Without vocally endorsing Russia or Ukraine, Indian Foreign Minister Subrahmanyam Jaishankar joined the call for diplomacy:
"As the conflict in Ukraine continues to rage, we are often asked whose side we are on. India is on the side of Peace and will remain firmly on that position. We are on the side that respects the UN Charter and its fundamental principles. We are on the side, which calls for dialogue and diplomacy as the only way out of the crisis. We stand with those trying to make ends meet while food and fuel prices rise. It is therefore in our collective interest to work constructively both at the United Nations and beyond their frameworks, in order to reach a faster solution to this conflict".
Zelensky: The nuclear threat is real
Ukrainian President Volodymyr Zelensky has warned that nuclear war "could become a reality".
"[Russian President Vladimir Putin] wants to scare the whole world," Zelensky said in an interview on CBS.
"Look, maybe yesterday it was a bluff," added Zelensky. “Now this may be a reality. Putin is occupying our nuclear power plant in the city of Energodar as well. This nuclear power plant has six units. And ... he continues his blackmail related to our export of electricity to Europe.”
"I don't think he's bluffing," the Ukrainian president continued. "I think the world is deterring him and limiting this threat." We must continue to put pressure on him and not allow him to prolong the war."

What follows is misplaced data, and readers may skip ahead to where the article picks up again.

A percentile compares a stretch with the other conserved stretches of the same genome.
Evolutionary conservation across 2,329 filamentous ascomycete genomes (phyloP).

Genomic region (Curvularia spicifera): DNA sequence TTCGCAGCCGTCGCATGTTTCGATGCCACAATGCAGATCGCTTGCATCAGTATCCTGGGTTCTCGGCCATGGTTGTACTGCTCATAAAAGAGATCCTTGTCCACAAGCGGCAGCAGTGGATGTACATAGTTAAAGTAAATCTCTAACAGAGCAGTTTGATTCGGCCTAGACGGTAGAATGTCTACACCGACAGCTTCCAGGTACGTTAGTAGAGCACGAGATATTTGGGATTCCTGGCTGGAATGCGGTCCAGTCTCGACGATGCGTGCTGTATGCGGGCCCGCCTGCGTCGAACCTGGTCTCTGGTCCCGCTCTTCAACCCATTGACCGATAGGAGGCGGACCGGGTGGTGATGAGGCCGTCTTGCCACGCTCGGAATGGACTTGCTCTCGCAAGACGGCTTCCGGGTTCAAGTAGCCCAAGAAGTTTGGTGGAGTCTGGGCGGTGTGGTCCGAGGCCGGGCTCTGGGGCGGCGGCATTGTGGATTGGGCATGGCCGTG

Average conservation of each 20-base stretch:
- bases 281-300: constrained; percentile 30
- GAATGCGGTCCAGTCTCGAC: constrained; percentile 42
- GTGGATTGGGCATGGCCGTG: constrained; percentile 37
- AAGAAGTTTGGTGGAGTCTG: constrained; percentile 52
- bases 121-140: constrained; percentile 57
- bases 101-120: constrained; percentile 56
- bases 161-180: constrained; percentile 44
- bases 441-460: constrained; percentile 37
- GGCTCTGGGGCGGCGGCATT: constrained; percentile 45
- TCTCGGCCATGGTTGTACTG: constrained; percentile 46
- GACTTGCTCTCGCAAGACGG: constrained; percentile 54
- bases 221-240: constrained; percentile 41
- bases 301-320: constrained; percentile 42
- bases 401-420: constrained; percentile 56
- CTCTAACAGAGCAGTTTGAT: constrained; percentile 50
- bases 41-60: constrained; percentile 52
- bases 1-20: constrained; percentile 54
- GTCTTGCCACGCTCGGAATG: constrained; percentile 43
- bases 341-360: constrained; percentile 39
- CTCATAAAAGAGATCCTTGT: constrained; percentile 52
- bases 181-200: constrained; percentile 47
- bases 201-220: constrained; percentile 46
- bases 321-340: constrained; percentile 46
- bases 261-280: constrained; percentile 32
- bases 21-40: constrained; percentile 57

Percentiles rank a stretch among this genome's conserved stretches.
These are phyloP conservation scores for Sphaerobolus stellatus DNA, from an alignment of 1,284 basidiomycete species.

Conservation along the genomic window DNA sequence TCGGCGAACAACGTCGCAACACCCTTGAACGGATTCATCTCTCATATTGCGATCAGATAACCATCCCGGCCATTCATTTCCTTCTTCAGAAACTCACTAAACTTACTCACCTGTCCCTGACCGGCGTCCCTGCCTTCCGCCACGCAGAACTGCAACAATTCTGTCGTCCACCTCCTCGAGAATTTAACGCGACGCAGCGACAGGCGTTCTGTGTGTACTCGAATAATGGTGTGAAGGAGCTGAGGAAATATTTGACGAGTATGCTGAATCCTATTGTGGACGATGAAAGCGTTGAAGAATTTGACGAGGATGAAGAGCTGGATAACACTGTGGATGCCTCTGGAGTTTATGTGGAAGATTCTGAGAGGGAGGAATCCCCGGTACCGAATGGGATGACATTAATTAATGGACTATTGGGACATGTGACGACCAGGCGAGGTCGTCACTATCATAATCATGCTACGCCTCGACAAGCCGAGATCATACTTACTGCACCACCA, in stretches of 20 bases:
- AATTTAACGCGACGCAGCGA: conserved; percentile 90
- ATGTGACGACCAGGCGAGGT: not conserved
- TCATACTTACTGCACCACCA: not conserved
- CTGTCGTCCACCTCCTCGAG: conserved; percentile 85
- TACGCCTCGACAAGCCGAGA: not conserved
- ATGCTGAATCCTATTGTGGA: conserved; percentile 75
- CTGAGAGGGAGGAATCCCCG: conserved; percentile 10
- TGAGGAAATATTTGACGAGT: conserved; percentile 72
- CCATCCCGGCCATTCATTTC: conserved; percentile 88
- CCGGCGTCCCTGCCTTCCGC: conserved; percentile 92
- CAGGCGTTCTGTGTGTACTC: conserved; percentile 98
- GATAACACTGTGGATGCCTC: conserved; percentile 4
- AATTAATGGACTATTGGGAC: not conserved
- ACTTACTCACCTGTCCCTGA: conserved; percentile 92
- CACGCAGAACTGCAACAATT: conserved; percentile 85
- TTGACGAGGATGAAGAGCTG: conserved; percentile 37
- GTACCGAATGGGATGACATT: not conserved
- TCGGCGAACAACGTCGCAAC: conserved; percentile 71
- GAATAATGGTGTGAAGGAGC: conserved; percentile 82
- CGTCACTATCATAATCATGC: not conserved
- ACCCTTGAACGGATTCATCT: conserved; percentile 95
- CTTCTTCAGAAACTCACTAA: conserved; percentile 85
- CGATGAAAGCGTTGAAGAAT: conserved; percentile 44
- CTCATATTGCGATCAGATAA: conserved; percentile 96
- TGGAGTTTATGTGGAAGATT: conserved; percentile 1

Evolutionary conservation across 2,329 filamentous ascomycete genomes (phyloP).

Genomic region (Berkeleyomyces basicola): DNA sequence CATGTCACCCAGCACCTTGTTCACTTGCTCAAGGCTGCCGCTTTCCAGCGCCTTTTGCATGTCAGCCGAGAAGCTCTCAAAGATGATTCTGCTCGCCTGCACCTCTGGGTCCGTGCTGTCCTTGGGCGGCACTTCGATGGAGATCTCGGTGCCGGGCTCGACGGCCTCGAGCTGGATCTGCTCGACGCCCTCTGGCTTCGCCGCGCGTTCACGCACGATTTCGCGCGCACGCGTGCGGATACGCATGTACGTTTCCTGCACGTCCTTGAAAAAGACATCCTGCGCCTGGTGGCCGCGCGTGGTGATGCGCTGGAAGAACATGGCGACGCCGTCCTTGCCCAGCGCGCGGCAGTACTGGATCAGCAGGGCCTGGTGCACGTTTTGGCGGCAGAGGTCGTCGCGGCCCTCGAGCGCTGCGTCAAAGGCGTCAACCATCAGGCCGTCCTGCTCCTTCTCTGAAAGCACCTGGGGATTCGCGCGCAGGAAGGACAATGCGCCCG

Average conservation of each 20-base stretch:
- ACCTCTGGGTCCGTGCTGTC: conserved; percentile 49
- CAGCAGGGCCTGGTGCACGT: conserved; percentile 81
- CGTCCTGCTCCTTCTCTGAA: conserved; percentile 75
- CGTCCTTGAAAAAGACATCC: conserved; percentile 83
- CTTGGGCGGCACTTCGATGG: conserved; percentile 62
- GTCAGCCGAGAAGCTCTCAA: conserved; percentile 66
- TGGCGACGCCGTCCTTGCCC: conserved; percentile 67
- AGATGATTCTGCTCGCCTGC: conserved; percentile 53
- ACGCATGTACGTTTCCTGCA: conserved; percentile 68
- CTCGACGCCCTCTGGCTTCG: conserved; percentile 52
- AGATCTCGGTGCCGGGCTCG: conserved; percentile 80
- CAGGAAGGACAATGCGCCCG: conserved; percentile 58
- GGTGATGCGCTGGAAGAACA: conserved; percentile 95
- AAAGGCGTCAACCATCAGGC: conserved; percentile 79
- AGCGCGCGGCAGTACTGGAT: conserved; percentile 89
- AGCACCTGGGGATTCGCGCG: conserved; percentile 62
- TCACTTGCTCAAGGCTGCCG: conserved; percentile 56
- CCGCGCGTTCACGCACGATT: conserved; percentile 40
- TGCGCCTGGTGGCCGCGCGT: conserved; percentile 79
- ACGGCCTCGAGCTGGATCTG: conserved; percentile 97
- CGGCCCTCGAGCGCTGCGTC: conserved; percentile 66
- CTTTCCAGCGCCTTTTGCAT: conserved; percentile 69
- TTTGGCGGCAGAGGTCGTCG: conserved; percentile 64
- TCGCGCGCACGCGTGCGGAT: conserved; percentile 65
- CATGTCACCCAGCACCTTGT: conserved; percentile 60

Zelensky's comments come after he promised to deal with surrendering Russian troops in a "civilized manner". In turn, Putin signed a bill passed by the Russian parliament last week that would make any soldier who deserts, voluntarily surrenders or disobeys an order, to face up to 10 years in prison.
The pro-Russian administrations declared the referendums in the DPR and LPR as valid
Voter turnout in the referendum in the Donetsk People's Republic exceeded 50% and it can be considered valid, Alexander Kofman, head of the Public Chamber of the Republic, told TASS at a briefing in the Central Election Commission of the region.
"According to international norms, a referendum is considered valid if 50% plus one voter voted in it. According to yesterday's results, this milestone has been reached," said Kofman.
“The referendum on the accession of the Luhansk People's Republic to the Russian Federation was recognized as valid, as more than 50% of voters voted in it”, the head of the Central Election Commission (CEC) Elena Kravchenko said in an interview.
"On the entire territory of the Luhansk People's Republic, there is a high voter turnout. On the third day of voting, more than 50% of the participants in the referendum took part. Thus, the referendum is considered valid," said Kravchenko.
As of September 23, 1,360,768 participants in the referendum in the LPR were included in the voter lists. The CEC noted that the voter turnout at the end of the third day was 76.09%.
"At the end of today /September 25, 2022/, voter turnout in the republic was 76.09%, and this is the third day of voting. According to the voter lists, 1 million 35,422 ballots were received in the republic," said the head of the CEC of the republic.
According to Kravchenko, Luhansk, Antratsyt and Krasnodon were leaders in terms of voter turnout. "The liberated territories are not far behind either, they also have good indicators," she noted. The head of the CEC added that all commissions will start work on Monday. It is noted that more than 85 thousand citizens of the LPR voted in the referendum for the accession of the republic to Russia in the polling stations on the territory of the Russian Federation. "For today, September 25, 85,916 residents of the Luhansk People's Republic, who are located on the territory of the Russian Federation, voted," Kravchenko said.